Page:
Getting Serious About Corporate Citizenship -- The Essential, Yet Missing Building Blocks for Responsible Corporate Behaviour
19 Pages Posted: 4 Nov 2013
Date Written: November 4, 2013
This paper argues that the notion of "corporate citizenship" as it currently understood, assessed and practiced is woefully inadequate, since it is almost completely silent on the three most essential building blocks of good citizenship: respecting laws and regulations, paying your dues to the community and engaging openly and in good faith in collective decision-making. None of these three building blocks are sufficiently visible in contemporary conceptions of corporate citizenship.
And they are only reflected in related practice guidelines and reporting frameworks in very scattered and incomplete bits and pieces. The result is that it is close to impossible to have an informed discussion, what type of company performance should really count as good corporate citizenship, who is excelling and lagging behind.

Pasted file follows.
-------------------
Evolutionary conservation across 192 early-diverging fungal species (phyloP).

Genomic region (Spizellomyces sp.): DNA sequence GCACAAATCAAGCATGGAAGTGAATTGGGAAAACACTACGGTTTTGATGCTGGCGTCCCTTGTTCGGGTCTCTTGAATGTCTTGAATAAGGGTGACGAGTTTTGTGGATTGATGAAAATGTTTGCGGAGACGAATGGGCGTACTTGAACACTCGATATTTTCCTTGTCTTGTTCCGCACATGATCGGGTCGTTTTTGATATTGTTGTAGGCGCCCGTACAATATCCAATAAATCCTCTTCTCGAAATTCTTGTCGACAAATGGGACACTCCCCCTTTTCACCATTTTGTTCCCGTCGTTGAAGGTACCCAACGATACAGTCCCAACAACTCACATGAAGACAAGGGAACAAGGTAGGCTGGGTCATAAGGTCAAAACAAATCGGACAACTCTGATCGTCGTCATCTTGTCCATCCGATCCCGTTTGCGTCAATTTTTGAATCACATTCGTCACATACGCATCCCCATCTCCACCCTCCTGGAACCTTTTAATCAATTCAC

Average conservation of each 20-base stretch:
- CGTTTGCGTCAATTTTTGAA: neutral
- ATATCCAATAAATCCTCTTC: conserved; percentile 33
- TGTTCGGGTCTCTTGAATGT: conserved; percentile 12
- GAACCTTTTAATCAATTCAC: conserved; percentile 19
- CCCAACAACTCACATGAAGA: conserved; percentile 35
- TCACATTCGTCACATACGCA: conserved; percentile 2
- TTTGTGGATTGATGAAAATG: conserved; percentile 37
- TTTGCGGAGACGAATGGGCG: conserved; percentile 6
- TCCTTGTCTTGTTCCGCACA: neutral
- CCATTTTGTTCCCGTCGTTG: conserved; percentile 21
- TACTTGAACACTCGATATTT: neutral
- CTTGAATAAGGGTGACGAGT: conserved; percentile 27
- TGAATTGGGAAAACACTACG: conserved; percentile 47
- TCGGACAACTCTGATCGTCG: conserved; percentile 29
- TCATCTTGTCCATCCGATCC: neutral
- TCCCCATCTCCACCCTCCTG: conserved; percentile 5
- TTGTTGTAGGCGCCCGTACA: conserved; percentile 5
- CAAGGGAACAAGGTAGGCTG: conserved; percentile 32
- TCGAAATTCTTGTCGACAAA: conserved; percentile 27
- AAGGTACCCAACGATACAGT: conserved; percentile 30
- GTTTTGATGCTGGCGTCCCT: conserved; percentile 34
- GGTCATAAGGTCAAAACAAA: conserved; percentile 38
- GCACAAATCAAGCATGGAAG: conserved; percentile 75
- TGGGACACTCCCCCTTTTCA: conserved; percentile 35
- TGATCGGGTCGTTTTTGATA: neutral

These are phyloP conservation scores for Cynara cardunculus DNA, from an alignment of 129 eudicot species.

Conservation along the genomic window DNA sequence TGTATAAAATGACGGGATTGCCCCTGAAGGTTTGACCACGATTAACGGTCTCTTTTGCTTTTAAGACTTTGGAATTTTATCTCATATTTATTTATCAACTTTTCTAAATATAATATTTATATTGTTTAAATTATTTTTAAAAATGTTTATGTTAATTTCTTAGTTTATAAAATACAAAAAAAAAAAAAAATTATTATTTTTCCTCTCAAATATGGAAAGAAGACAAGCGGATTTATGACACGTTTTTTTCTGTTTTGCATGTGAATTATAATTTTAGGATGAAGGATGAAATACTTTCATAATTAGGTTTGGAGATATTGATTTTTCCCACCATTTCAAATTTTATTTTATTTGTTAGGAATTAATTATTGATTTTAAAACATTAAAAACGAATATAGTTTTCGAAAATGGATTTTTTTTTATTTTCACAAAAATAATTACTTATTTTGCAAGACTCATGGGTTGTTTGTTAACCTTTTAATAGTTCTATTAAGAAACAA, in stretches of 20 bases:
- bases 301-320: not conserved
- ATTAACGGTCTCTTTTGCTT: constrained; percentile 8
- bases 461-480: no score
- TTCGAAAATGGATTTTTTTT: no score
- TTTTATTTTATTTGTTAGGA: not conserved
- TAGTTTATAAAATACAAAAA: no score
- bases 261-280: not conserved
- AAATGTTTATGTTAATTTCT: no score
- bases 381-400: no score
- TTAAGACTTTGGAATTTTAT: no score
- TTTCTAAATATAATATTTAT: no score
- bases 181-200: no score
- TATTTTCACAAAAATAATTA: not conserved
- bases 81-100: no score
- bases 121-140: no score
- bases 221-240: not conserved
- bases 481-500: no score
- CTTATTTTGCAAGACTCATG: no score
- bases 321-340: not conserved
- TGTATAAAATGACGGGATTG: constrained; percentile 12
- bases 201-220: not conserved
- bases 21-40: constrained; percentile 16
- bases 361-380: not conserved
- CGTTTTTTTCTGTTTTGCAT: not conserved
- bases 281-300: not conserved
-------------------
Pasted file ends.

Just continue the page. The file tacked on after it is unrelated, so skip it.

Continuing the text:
Companies highlight their donations to the local philharmonic orchestra, but do not disclose their tax payments to a specific community. They tout their green credentials, but make it impossible to assess whether their lobbying activities that shape fundamental environmental policies are aligned with their sustainability values. They proclaim zero tolerance for corruption and law-breaking, but say still too little about how their compliance systems perform and are kept effective.
However, pressure for better performance and reporting on all these three essential duties of citizenship is building, albeit from different directions. The proposed "mind-the-basics" approach to re-frame and re-substantiate corporate citizenship offers a galvanizing frame to integrate these reform efforts. The proposed concept is elastic and easy to legitimate, since it only seeks to enable transparency and an informed discussion on these three duties of citizenship, but does not aim to pre-judge what constitutes unfair tax-payments, hypocritical political engagement or insufficient compliance safeguards. It offers progressive business leaders opportunities to take their communication and standing with the public to a new level of substance, responsibility and trust.